Or if you were on the Prussian team being a general consisted of arguing with your fellow generals. I made sure that all my fellow generals were abundantly clear on views on every aspect of the campaign.


For me this was a game of three arguments, two that I won and should have lost and one that I lost and should have won.

The field of battle


First because we had no reserve we could not counter Marshal Davout when he brushed Blucher aside north of the Fulda Gap. My friend Paul argued that he should  march after Davout and fight him once he tired, I argued that he would not catch the French (they had a higher movement rate) and that he would probably lose a one on one fight if he did catch him. Rather we should accept that Davout would reach Halle and cut our supplies in around 3 days and we should focus on trying to fight the pivotal battle against the rest of the french before that clock timed out.


What I didn't know was that Davout had essentially no moral left in his force as he had forced marched them day and night to reach his present position. In fact he never did reach Halle before the game ended despite the open road. If Paul had fought him, we might not have lost.


Team planning map


Second, convinced that the game should come down to a climatic battle, like all Napoleonic campaigns did I continually argued that we should concentrate our forces and strike at one point delivering a pivotal blow to the French. In some respects this was not a terrible view to take, Napoleons objective in every historical campaign was to defeat the enemy in detail in a major battle as this would allow him to end to the discussion as to who had supremacy over Europe.


However this was not in Pete's (the thief of Europe!) mind, rather he decided that the best approach for the French was to employ Fabian tactics in the centre whilst running two corps around either flank to try and seize Halle and Leipzig cutting us from our supplies. As such by arguing that we should concentrate in the centre and smash the French in a major battle I opened up our flanks. For a long time my divisional commander Simon and I had made a case for taking one of your divisions off the southern flank and moving it into the centre as a reserve. We got our way but in doing so we could no longer effectively defend the approaches to Leipzig.


The final argument revolved around how to finish the campaign. We had done pretty well in our field battles but the French had taken Leipzig and we would lose our communications with Halle soon. What to do. I argued that no Napolonic army ever surrender because it had lost supplies for a few days and that we should fight out of our encirclement towards Berlin. In the end the presiding view was that we should concentrate on Jena and await a French attack as this would be the most fun and fitting end to the game. Another idea was that we should push out towards Leipzig and try to retake it (which wasn't the worst idea in some respects but you really do need supply for a siege).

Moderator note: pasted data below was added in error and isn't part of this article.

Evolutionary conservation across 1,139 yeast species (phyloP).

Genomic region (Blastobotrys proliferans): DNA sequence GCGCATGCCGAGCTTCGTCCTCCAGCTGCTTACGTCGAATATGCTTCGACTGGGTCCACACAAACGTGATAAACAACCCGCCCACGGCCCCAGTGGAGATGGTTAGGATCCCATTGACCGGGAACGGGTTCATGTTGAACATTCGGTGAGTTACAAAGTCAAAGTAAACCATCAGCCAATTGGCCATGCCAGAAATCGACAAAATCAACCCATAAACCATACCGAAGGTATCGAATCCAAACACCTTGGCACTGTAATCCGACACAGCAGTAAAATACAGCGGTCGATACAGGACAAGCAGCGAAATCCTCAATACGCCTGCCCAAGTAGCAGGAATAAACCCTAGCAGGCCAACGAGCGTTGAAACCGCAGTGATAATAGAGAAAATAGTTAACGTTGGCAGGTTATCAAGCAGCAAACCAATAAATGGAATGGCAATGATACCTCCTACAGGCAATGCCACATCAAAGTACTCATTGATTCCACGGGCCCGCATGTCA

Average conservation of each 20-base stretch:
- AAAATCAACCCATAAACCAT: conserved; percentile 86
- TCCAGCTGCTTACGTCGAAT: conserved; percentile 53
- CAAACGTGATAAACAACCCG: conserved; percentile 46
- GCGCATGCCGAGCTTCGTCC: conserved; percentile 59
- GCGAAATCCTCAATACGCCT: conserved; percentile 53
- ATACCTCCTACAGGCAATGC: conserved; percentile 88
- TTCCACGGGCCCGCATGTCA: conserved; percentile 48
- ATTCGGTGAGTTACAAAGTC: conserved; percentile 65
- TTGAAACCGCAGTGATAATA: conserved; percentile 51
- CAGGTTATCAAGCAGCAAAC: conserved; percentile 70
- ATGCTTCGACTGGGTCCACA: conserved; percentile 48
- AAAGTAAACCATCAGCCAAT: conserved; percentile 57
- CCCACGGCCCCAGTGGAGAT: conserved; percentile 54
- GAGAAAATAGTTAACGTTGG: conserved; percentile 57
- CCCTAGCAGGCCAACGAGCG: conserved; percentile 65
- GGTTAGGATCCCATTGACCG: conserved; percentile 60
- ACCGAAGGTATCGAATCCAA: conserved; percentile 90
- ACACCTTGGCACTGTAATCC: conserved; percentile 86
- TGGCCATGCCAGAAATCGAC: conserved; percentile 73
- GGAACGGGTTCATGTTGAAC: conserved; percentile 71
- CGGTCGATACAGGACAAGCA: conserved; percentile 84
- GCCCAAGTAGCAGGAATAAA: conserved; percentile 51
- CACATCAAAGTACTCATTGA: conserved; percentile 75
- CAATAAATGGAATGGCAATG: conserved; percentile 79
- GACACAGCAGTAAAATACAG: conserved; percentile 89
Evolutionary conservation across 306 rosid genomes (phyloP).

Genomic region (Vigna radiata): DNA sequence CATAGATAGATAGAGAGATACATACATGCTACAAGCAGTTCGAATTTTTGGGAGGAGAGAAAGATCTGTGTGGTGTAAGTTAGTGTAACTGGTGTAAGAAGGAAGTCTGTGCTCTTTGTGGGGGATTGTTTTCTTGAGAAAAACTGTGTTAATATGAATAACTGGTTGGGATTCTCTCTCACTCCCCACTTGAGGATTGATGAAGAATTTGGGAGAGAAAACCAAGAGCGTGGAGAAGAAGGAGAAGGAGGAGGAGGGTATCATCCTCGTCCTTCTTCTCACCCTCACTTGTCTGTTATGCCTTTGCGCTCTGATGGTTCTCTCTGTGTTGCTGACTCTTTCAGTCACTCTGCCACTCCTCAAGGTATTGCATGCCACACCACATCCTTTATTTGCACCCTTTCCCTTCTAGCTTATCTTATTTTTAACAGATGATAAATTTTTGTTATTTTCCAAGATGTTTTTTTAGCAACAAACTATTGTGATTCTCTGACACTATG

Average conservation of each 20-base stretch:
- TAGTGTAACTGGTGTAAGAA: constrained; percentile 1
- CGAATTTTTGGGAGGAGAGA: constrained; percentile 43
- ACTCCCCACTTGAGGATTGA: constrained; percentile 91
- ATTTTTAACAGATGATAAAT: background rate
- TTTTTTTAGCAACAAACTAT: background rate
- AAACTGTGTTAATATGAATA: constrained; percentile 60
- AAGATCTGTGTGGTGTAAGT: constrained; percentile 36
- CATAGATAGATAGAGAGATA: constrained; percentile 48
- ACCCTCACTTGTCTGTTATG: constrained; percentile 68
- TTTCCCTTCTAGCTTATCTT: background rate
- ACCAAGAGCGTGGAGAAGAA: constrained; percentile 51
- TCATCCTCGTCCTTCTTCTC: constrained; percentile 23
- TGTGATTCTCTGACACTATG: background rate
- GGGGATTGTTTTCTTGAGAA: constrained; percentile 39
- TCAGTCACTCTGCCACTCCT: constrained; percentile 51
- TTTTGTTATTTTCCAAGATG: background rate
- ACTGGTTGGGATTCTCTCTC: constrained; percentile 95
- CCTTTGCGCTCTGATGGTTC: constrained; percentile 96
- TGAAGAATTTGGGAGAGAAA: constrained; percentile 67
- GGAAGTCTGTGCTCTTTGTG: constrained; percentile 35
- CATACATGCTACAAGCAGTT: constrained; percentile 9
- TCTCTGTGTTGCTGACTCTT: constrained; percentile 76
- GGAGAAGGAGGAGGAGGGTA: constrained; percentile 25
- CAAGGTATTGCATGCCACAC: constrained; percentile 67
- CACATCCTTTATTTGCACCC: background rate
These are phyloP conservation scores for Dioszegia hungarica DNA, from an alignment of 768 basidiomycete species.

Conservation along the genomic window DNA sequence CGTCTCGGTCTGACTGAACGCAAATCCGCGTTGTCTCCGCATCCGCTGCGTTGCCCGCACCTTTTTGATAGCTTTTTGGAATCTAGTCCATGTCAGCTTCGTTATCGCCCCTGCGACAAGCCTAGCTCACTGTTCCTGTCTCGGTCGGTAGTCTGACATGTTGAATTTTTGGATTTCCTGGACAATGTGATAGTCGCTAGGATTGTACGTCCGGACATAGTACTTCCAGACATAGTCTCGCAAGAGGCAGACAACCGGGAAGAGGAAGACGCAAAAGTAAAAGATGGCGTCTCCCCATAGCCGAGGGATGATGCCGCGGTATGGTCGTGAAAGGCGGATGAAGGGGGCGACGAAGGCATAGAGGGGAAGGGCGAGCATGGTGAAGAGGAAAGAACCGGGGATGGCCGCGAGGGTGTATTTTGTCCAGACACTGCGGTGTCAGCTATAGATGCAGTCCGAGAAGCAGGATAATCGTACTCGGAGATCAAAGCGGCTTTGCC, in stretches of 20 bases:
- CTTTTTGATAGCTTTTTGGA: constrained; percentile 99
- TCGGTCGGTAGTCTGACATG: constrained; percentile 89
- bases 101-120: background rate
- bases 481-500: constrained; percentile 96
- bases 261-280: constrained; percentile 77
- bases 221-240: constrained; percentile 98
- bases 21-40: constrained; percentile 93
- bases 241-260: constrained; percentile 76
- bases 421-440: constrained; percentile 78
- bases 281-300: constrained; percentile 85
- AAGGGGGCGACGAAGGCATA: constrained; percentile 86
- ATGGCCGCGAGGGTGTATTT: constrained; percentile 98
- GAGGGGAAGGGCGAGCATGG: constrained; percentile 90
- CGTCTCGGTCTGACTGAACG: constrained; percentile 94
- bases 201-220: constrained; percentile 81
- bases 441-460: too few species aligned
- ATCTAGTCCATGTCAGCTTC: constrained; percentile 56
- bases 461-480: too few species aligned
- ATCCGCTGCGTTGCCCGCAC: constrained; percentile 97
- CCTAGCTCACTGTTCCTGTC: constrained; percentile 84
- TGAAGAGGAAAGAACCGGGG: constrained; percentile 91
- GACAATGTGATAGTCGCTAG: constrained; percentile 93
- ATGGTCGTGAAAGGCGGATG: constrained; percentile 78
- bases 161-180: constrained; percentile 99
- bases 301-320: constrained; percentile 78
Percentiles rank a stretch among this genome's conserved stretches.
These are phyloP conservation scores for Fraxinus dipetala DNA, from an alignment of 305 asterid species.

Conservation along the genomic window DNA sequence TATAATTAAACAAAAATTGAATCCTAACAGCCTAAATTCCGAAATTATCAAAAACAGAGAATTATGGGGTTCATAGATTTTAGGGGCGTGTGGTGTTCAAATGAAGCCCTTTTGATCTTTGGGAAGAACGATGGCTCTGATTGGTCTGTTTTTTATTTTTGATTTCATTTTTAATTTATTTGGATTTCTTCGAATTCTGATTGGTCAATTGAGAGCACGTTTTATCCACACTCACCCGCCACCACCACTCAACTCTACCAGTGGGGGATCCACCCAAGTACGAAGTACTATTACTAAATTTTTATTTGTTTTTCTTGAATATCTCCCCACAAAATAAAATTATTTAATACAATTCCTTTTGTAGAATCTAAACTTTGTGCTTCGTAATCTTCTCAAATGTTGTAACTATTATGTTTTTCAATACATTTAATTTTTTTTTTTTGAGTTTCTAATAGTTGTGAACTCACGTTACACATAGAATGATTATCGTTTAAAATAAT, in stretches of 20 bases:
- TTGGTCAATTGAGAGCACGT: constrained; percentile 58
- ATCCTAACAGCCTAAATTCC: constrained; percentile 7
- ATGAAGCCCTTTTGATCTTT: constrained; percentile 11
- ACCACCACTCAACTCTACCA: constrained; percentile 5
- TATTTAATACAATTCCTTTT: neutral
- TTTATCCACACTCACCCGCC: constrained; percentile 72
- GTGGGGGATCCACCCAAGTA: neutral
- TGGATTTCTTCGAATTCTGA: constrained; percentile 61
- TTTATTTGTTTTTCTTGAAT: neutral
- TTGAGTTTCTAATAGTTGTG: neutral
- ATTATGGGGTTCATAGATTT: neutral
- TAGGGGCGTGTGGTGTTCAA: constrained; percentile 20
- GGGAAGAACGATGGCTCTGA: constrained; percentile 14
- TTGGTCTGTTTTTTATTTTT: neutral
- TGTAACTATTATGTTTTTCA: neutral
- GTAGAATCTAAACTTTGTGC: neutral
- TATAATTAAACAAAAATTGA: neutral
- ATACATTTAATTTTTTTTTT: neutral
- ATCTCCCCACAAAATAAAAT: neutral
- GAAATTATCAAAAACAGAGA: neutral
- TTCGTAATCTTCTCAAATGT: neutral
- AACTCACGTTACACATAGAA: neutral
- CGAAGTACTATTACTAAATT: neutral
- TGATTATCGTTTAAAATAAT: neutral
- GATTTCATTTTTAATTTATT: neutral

In the event Napoleon not being a fool simply ignored us and sat on our supplies and the game ended with the Prussians in a rather compromising position rather than with a head start on the road to Berlin.

My excellent divisional commanders, far more competent than I was

The game was a good lesson in assumptions for me. I had underestimated the effect of marching on moral and assumed that a pivotal battle was necessary. In the longer term it would have been, since armies did not tend to surrender on home territory for lack of the supplies, the worst case scenario was a disbandment and humiliating surrender. Whilst this might seem like a total victory Napoleon always tried to force a major battle so that he would not have to return the following year to re-establish his supremacy to the now reorganized opposition. In short we had done far better than our historical counter parts but we had not radically changed history.

My friend Pete (Napoleon) wrote up his thoughts on the game here; https://spprojectblog.wordpress.com/2016/06/30/the-jena-campaign-1806-at-huddersfield-napoleons-view/

Overall I was impressed with Rupert's design, it had the right tempo for a Napoelonic game and generally felt historical in play. The double blind aspects generated plenty of tension and control did an excellent job of feeding the right amount of intelligence out to the players. The only thing I would challenge was the notion that the loss of Halle and Leipzig being a victory condition. After all the Russians accepted the loss of Moscow and for a brief time the Austrians Vienna, the only nation to bottle at the loss of their key city was in fact the French.